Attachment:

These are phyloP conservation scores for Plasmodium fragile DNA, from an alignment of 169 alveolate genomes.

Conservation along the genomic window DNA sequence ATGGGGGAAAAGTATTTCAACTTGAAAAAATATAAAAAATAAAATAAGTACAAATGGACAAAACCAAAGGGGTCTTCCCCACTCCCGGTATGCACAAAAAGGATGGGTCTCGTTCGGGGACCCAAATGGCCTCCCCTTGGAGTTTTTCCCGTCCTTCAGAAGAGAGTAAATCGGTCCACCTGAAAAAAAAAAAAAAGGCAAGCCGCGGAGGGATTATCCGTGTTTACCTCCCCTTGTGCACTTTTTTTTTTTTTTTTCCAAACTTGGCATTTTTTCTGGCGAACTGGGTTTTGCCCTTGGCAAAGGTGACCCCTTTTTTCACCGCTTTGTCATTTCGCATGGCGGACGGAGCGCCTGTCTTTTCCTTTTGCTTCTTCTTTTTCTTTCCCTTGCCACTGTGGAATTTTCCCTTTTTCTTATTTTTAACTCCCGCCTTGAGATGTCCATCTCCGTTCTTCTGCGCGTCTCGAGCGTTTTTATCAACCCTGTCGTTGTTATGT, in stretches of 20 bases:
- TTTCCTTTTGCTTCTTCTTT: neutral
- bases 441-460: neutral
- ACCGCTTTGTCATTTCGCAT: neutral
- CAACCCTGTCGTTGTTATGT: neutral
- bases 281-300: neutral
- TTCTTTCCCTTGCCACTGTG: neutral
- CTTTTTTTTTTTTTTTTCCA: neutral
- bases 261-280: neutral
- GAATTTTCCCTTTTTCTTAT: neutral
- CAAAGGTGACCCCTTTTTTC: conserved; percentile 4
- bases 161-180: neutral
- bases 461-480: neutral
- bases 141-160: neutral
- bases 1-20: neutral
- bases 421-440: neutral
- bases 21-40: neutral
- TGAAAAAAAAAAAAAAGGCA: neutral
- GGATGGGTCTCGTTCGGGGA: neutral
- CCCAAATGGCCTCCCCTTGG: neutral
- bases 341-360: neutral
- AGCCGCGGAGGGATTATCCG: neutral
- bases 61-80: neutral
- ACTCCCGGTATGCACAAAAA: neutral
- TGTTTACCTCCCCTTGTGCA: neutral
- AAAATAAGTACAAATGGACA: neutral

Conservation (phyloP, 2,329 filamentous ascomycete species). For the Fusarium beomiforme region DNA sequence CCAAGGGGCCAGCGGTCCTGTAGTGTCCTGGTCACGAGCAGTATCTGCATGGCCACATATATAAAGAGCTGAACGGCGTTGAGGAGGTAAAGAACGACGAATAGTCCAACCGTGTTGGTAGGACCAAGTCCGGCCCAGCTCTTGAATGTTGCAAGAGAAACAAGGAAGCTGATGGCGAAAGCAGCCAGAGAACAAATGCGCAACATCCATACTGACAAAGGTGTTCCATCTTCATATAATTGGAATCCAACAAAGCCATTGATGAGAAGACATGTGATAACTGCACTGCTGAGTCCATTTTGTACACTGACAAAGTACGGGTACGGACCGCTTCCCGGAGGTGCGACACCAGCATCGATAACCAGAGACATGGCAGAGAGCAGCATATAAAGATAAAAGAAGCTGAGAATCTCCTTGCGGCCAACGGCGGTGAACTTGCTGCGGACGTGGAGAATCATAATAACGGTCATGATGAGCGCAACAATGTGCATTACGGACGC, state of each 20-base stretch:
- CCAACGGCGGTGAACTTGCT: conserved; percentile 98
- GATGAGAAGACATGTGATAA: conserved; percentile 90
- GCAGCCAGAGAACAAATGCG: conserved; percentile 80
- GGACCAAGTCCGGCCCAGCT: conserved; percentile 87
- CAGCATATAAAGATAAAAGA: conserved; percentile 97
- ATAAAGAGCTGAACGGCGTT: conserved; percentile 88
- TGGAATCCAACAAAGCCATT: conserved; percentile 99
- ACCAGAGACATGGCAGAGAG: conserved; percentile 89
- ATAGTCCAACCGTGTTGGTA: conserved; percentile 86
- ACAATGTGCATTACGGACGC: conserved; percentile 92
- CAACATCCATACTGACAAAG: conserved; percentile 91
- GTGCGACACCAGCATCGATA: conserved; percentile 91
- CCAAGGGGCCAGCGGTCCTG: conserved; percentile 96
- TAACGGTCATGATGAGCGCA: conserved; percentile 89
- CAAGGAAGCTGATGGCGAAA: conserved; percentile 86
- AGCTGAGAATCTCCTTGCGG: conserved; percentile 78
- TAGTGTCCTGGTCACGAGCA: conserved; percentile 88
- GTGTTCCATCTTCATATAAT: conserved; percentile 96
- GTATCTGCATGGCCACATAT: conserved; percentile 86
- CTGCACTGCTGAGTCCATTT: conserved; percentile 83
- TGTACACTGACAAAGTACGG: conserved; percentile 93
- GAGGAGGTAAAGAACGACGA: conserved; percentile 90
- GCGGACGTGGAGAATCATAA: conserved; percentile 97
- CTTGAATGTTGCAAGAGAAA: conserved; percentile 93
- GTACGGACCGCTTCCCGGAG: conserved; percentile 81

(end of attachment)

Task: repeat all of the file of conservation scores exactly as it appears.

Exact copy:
These are phyloP conservation scores for Plasmodium fragile DNA, from an alignment of 169 alveolate genomes.

Conservation along the genomic window DNA sequence ATGGGGGAAAAGTATTTCAACTTGAAAAAATATAAAAAATAAAATAAGTACAAATGGACAAAACCAAAGGGGTCTTCCCCACTCCCGGTATGCACAAAAAGGATGGGTCTCGTTCGGGGACCCAAATGGCCTCCCCTTGGAGTTTTTCCCGTCCTTCAGAAGAGAGTAAATCGGTCCACCTGAAAAAAAAAAAAAAGGCAAGCCGCGGAGGGATTATCCGTGTTTACCTCCCCTTGTGCACTTTTTTTTTTTTTTTTCCAAACTTGGCATTTTTTCTGGCGAACTGGGTTTTGCCCTTGGCAAAGGTGACCCCTTTTTTCACCGCTTTGTCATTTCGCATGGCGGACGGAGCGCCTGTCTTTTCCTTTTGCTTCTTCTTTTTCTTTCCCTTGCCACTGTGGAATTTTCCCTTTTTCTTATTTTTAACTCCCGCCTTGAGATGTCCATCTCCGTTCTTCTGCGCGTCTCGAGCGTTTTTATCAACCCTGTCGTTGTTATGT, in stretches of 20 bases:
- TTTCCTTTTGCTTCTTCTTT: neutral
- bases 441-460: neutral
- ACCGCTTTGTCATTTCGCAT: neutral
- CAACCCTGTCGTTGTTATGT: neutral
- bases 281-300: neutral
- TTCTTTCCCTTGCCACTGTG: neutral
- CTTTTTTTTTTTTTTTTCCA: neutral
- bases 261-280: neutral
- GAATTTTCCCTTTTTCTTAT: neutral
- CAAAGGTGACCCCTTTTTTC: conserved; percentile 4
- bases 161-180: neutral
- bases 461-480: neutral
- bases 141-160: neutral
- bases 1-20: neutral
- bases 421-440: neutral
- bases 21-40: neutral
- TGAAAAAAAAAAAAAAGGCA: neutral
- GGATGGGTCTCGTTCGGGGA: neutral
- CCCAAATGGCCTCCCCTTGG: neutral
- bases 341-360: neutral
- AGCCGCGGAGGGATTATCCG: neutral
- bases 61-80: neutral
- ACTCCCGGTATGCACAAAAA: neutral
- TGTTTACCTCCCCTTGTGCA: neutral
- AAAATAAGTACAAATGGACA: neutral

Conservation (phyloP, 2,329 filamentous ascomycete species). For the Fusarium beomiforme region DNA sequence CCAAGGGGCCAGCGGTCCTGTAGTGTCCTGGTCACGAGCAGTATCTGCATGGCCACATATATAAAGAGCTGAACGGCGTTGAGGAGGTAAAGAACGACGAATAGTCCAACCGTGTTGGTAGGACCAAGTCCGGCCCAGCTCTTGAATGTTGCAAGAGAAACAAGGAAGCTGATGGCGAAAGCAGCCAGAGAACAAATGCGCAACATCCATACTGACAAAGGTGTTCCATCTTCATATAATTGGAATCCAACAAAGCCATTGATGAGAAGACATGTGATAACTGCACTGCTGAGTCCATTTTGTACACTGACAAAGTACGGGTACGGACCGCTTCCCGGAGGTGCGACACCAGCATCGATAACCAGAGACATGGCAGAGAGCAGCATATAAAGATAAAAGAAGCTGAGAATCTCCTTGCGGCCAACGGCGGTGAACTTGCTGCGGACGTGGAGAATCATAATAACGGTCATGATGAGCGCAACAATGTGCATTACGGACGC, state of each 20-base stretch:
- CCAACGGCGGTGAACTTGCT: conserved; percentile 98
- GATGAGAAGACATGTGATAA: conserved; percentile 90
- GCAGCCAGAGAACAAATGCG: conserved; percentile 80
- GGACCAAGTCCGGCCCAGCT: conserved; percentile 87
- CAGCATATAAAGATAAAAGA: conserved; percentile 97
- ATAAAGAGCTGAACGGCGTT: conserved; percentile 88
- TGGAATCCAACAAAGCCATT: conserved; percentile 99
- ACCAGAGACATGGCAGAGAG: conserved; percentile 89
- ATAGTCCAACCGTGTTGGTA: conserved; percentile 86
- ACAATGTGCATTACGGACGC: conserved; percentile 92
- CAACATCCATACTGACAAAG: conserved; percentile 91
- GTGCGACACCAGCATCGATA: conserved; percentile 91
- CCAAGGGGCCAGCGGTCCTG: conserved; percentile 96
- TAACGGTCATGATGAGCGCA: conserved; percentile 89
- CAAGGAAGCTGATGGCGAAA: conserved; percentile 86
- AGCTGAGAATCTCCTTGCGG: conserved; percentile 78
- TAGTGTCCTGGTCACGAGCA: conserved; percentile 88
- GTGTTCCATCTTCATATAAT: conserved; percentile 96
- GTATCTGCATGGCCACATAT: conserved; percentile 86
- CTGCACTGCTGAGTCCATTT: conserved; percentile 83
- TGTACACTGACAAAGTACGG: conserved; percentile 93
- GAGGAGGTAAAGAACGACGA: conserved; percentile 90
- GCGGACGTGGAGAATCATAA: conserved; percentile 97
- CTTGAATGTTGCAAGAGAAA: conserved; percentile 93
- GTACGGACCGCTTCCCGGAG: conserved; percentile 81